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investing to come back and replace large cap? that would away huge sea change. >> it would be if you hit this recession, that's where you see that taking place. you see private valuations as well as public valuations. on the private side, there's been some robust markets there it's easy to get capital fund and go public later as a prominent venture capitalist, you would know well. and he said, you know, it's funny because i'm seeing increased competition and not necessarily the valuations that i used to, that i wanted to. however, having said that, i could have told you the same thing back in 2015 look at all these tremendous gains i would have missed out on so you're seeing more competition for the more coveted names on the private side, but they've been working on the public side, you look at that for a second, multiples are in the range where they've been. so evs to revs is somewhere around where they've been. they haven't gone away from
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where we were. >> is this a unit/economics issue that we're going to see here or is it a ride sharing specific issue and i ask that because wework is another one that falls under the same types of questions that we saw from lyft and uber abnb, a little bit different in this model are they going toundergo the same scrutiny? and is uber overdone it's below the ipo price if you liked it before that day, you should love it now >> absolutely. for all these companies coming, i think the unit economics is the critical issue and you take that back to almost every story that has come out recently, whether it's chewy's, the ride sharing guys, what i think is interesting, you're seeing management teams now incorporate more data around that look at cohort analysis. look at ltv to cap ratios. those types of things that can help an investor realize, okay, these losses is incremental investment and not just
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incremental spend, if that makes sense. >> does the s1 take that a step too far? people are calling it the unicorn we've seen in a generation of unicorns >> i can't specifically talk about wework but what i can say is for certain scenarios, you want to see what happens if we have a recession scenario what happens to the business model at that point. can you cut back how much are your expenses variable versus fixed and how much could you pull back if you had a prolonged recession. and how much is in contracts is there a big backlog i can think about? things like that to give investors more of a pause that the companies there can with stand. >> what do you think happens to deal making in this sector obviously, we've seen a lot of m&a, we've seen a lot of acquisitions especially by the big tech companies they're under increased ring latory scrutiny. and then on the flip side of that, you've got sifia stepping in and taking a closer look at money coming from places like china. how does all of this play out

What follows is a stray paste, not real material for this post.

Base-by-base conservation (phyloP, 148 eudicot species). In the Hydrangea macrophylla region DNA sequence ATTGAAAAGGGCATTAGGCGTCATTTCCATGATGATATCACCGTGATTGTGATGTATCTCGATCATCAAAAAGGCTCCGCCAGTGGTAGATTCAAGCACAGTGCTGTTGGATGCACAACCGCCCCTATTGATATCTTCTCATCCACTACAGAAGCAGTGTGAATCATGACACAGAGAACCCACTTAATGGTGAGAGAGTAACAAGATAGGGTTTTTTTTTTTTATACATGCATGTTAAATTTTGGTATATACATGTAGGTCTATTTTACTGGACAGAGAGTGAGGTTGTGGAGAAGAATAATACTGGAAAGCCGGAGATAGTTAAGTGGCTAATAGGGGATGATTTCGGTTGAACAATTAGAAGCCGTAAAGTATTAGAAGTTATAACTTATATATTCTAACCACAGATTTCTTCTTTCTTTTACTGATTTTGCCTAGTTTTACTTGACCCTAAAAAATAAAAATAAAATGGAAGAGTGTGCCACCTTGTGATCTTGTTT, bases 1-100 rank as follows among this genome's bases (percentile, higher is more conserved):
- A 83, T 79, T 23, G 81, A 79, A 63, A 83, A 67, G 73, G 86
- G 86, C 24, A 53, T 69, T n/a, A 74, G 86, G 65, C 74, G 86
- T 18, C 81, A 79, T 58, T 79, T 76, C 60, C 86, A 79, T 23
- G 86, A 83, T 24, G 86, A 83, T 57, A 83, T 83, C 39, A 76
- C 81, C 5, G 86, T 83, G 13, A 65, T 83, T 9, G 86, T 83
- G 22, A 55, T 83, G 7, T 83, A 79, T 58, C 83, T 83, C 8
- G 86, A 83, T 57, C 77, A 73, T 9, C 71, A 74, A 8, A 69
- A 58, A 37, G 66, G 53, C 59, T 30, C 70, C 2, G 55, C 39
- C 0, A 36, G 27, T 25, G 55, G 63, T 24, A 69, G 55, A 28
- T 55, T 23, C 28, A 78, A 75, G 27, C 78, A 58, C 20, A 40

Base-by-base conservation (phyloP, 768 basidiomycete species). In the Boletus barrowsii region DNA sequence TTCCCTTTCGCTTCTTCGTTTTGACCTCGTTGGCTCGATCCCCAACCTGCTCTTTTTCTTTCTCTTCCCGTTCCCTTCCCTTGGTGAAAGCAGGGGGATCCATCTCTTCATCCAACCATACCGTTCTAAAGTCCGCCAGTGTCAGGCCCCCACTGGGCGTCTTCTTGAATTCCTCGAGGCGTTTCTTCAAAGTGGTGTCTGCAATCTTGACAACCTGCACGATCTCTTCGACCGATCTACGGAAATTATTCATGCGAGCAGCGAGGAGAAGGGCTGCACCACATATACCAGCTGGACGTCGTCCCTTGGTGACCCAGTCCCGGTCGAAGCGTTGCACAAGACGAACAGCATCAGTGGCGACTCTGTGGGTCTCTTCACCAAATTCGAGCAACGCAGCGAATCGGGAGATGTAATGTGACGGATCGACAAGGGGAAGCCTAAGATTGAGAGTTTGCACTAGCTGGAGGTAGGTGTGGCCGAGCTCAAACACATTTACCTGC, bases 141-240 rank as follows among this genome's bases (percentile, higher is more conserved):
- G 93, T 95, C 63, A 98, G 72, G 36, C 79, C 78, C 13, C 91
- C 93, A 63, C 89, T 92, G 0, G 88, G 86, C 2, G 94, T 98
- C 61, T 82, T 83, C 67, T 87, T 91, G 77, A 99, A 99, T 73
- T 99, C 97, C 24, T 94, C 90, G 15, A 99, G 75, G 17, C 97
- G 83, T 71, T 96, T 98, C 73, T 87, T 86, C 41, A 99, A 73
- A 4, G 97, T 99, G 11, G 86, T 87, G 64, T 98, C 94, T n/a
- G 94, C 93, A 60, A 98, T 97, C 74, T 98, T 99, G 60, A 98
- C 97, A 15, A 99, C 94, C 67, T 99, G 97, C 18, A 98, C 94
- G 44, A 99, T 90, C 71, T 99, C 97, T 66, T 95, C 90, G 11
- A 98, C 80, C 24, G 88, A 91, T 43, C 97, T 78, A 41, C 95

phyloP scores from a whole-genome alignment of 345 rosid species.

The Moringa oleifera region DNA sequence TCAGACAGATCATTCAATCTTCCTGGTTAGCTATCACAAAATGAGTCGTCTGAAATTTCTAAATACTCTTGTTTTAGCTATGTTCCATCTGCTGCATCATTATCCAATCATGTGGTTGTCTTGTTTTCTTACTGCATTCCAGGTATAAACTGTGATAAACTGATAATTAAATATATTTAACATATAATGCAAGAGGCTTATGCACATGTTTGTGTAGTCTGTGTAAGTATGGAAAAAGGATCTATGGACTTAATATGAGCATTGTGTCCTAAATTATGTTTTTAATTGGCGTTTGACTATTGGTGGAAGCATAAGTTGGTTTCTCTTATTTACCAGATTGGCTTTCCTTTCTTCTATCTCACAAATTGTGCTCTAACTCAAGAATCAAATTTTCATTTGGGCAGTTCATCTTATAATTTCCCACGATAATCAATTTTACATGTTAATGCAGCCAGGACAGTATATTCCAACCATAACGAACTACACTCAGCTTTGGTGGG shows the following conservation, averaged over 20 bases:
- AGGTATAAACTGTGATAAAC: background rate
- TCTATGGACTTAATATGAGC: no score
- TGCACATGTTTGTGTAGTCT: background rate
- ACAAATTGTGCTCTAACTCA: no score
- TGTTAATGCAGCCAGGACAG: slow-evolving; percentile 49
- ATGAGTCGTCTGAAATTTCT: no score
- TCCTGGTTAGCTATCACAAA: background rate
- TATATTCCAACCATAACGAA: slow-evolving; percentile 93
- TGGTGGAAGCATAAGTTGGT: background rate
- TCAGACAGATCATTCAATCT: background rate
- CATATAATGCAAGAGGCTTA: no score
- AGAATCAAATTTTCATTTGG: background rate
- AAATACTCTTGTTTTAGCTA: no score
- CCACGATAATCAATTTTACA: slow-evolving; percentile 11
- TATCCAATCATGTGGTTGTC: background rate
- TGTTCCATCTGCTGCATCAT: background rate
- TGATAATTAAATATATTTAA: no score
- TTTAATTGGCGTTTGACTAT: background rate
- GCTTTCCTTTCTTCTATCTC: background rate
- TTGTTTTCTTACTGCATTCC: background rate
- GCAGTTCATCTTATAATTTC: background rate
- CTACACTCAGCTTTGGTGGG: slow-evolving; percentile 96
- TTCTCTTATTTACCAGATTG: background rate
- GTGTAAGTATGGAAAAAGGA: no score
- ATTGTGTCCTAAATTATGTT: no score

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now? >> great question. so this year so far, you've had about 2.5 trillion m&a so far, the activity has been very robust, right the issues here on the drivers that you mentioned is basically great access to capital, chief capital, trying to think about expansion to incremental tams to justify bigger valuations going forward. your question, though, morgan, is spot on, right? because you have some of these counter prevailing forces such as not only things like cross border deals that can be done, but if you get through larger tech names, can they make acquisitions and now on a greater regulatory environment, they may not be able to get that done >> but they're still buying smaller stuff. just not big enough names that they draw the eyeballs in wall absolutely right. and particularly now with more